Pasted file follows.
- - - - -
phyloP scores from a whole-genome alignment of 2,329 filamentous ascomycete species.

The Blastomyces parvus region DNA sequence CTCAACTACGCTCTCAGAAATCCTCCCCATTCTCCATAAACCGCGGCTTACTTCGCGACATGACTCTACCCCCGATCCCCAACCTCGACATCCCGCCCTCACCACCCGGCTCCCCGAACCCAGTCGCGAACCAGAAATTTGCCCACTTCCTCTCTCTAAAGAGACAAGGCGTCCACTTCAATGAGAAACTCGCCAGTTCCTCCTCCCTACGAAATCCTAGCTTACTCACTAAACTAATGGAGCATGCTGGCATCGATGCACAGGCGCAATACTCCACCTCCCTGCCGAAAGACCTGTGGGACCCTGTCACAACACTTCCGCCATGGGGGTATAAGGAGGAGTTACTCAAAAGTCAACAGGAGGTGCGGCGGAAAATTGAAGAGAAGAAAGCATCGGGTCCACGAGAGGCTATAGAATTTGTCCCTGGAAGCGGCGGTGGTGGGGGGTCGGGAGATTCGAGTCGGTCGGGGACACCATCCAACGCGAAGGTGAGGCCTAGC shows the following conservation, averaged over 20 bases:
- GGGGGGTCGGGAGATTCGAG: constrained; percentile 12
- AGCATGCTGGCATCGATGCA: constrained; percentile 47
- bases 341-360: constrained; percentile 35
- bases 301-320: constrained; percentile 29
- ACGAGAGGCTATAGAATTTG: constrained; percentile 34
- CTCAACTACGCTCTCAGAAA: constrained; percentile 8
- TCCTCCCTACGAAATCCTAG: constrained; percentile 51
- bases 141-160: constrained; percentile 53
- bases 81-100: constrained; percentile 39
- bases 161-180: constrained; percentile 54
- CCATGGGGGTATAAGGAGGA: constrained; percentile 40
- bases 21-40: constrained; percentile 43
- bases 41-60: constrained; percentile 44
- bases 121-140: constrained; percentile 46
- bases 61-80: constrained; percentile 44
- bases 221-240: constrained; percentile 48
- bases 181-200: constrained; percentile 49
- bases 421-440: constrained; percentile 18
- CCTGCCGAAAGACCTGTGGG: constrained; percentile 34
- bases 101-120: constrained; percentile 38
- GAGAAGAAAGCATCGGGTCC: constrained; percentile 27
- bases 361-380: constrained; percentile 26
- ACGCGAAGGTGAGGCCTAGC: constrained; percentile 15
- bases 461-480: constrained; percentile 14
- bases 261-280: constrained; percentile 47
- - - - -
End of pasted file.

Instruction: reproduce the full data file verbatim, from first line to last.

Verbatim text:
phyloP scores from a whole-genome alignment of 2,329 filamentous ascomycete species.

The Blastomyces parvus region DNA sequence CTCAACTACGCTCTCAGAAATCCTCCCCATTCTCCATAAACCGCGGCTTACTTCGCGACATGACTCTACCCCCGATCCCCAACCTCGACATCCCGCCCTCACCACCCGGCTCCCCGAACCCAGTCGCGAACCAGAAATTTGCCCACTTCCTCTCTCTAAAGAGACAAGGCGTCCACTTCAATGAGAAACTCGCCAGTTCCTCCTCCCTACGAAATCCTAGCTTACTCACTAAACTAATGGAGCATGCTGGCATCGATGCACAGGCGCAATACTCCACCTCCCTGCCGAAAGACCTGTGGGACCCTGTCACAACACTTCCGCCATGGGGGTATAAGGAGGAGTTACTCAAAAGTCAACAGGAGGTGCGGCGGAAAATTGAAGAGAAGAAAGCATCGGGTCCACGAGAGGCTATAGAATTTGTCCCTGGAAGCGGCGGTGGTGGGGGGTCGGGAGATTCGAGTCGGTCGGGGACACCATCCAACGCGAAGGTGAGGCCTAGC shows the following conservation, averaged over 20 bases:
- GGGGGGTCGGGAGATTCGAG: constrained; percentile 12
- AGCATGCTGGCATCGATGCA: constrained; percentile 47
- bases 341-360: constrained; percentile 35
- bases 301-320: constrained; percentile 29
- ACGAGAGGCTATAGAATTTG: constrained; percentile 34
- CTCAACTACGCTCTCAGAAA: constrained; percentile 8
- TCCTCCCTACGAAATCCTAG: constrained; percentile 51
- bases 141-160: constrained; percentile 53
- bases 81-100: constrained; percentile 39
- bases 161-180: constrained; percentile 54
- CCATGGGGGTATAAGGAGGA: constrained; percentile 40
- bases 21-40: constrained; percentile 43
- bases 41-60: constrained; percentile 44
- bases 121-140: constrained; percentile 46
- bases 61-80: constrained; percentile 44
- bases 221-240: constrained; percentile 48
- bases 181-200: constrained; percentile 49
- bases 421-440: constrained; percentile 18
- CCTGCCGAAAGACCTGTGGG: constrained; percentile 34
- bases 101-120: constrained; percentile 38
- GAGAAGAAAGCATCGGGTCC: constrained; percentile 27
- bases 361-380: constrained; percentile 26
- ACGCGAAGGTGAGGCCTAGC: constrained; percentile 15
- bases 461-480: constrained; percentile 14
- bases 261-280: constrained; percentile 47